Turkey's first directly elected president will be a more powerful figure than the current largely ceremonial role, Prime Minister Tayyip Erdogan was quoted on Tuesday as saying, boosting expectations he may run for the post in August.
The sentence comes after Turkish Prime Minister Recep Tayyip Erdogan tried to block Twitter claiming the social network violates people’s privacy Reuters

A Turkish mathematics teacher has been sentenced to 15 months in prison after pretending to be Allah on Twitter, Daily News reported.

The man, known only as Ertan P, was accused by a court in the eastern province of Muş of humiliating Islamic religious values after he had set up the account @AllahCC.

C.C. is the abbreviation of the Arabic phrase "Celle Celaluhu" which means "[Allah's] glory is so almighty."

Ertan is believed to have posted tweets such as, "I sent the last prophet 1,500 years ago—now we communicate via Twitter."

Prosecutors rejected Ertan P's claims that his account was hacked.

"The suspect has accepted the use of the nickname and the posts, but in order to avoid the crime, he said posts could have been written after the account was hacked," the indictment said.

"It is understood that this claim is unfounded and the investigation files prove him guilty as charged."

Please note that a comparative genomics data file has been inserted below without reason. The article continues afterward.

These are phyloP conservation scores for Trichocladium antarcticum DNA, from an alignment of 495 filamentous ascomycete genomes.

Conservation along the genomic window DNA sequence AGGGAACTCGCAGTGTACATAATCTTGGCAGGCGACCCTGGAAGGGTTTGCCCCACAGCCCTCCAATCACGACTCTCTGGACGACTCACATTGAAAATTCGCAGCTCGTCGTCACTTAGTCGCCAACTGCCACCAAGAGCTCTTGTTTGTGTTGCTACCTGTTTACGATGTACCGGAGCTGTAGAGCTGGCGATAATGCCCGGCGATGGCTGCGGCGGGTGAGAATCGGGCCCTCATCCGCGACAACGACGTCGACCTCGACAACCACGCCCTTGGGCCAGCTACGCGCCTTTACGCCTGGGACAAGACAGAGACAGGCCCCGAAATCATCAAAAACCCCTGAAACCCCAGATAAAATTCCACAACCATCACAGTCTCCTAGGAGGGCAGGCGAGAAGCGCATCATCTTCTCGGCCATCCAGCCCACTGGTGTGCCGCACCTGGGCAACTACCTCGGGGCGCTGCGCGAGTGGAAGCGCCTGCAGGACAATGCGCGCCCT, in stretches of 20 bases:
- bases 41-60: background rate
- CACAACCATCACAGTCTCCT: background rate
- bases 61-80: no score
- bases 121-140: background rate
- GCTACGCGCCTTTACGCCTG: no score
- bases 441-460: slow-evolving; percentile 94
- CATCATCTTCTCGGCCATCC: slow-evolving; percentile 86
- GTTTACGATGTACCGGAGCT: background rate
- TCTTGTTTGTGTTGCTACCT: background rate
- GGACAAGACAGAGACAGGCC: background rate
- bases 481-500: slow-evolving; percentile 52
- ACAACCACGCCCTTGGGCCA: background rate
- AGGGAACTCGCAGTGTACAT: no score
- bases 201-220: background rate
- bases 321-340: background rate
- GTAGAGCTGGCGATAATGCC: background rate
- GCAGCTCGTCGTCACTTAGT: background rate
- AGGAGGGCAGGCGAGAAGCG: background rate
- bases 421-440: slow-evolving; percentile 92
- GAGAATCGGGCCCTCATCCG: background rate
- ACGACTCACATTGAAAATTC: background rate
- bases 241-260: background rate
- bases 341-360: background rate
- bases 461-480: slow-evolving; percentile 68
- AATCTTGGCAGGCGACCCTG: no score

Ertan's lawyer, Rumet Agit Ozer, said Ertan may lose his job and has faced numerous death threats, Vocativ reported.

The @AllahCC Twitter account no longer exists, but it's not clear if someone deleted it or changed its name.

Ertan's sentence created an uproar on Turkish social media, as many complained about how freedom of speech is being undermined in Turkey.

This is not the first time someone has been jailed for allegedly offending Islam. Turkish pianist Fazil Say was convicted last year for insulting the religion via Twitter.

His jail sentence was later suspended.

Sevan Nişanyan, a writer and linguist of Armenian origin, was also sentenced to 13 months in prison for allegedly insulting the Prophet Muhammad in a blog post.

Turkish Prime Minister Recep Tayyip Erdogan tried to block Twitter in Turkey, claiming the social network violated people's privacy.

Erdogan also banned the use of Youtube.

The ban, however, is believed to deny freedom of expression and Turkey's highest court has ordered the authorities to remove the block.

Last April, a lower court ordered the ban "be declared null and void" but the Turkish authority responsible for communications refused to comply.

Erdogan's ban was precipitated by the leak of a high-level security meeting discussing a possible military operation in Syria and uploaded onto YouTube.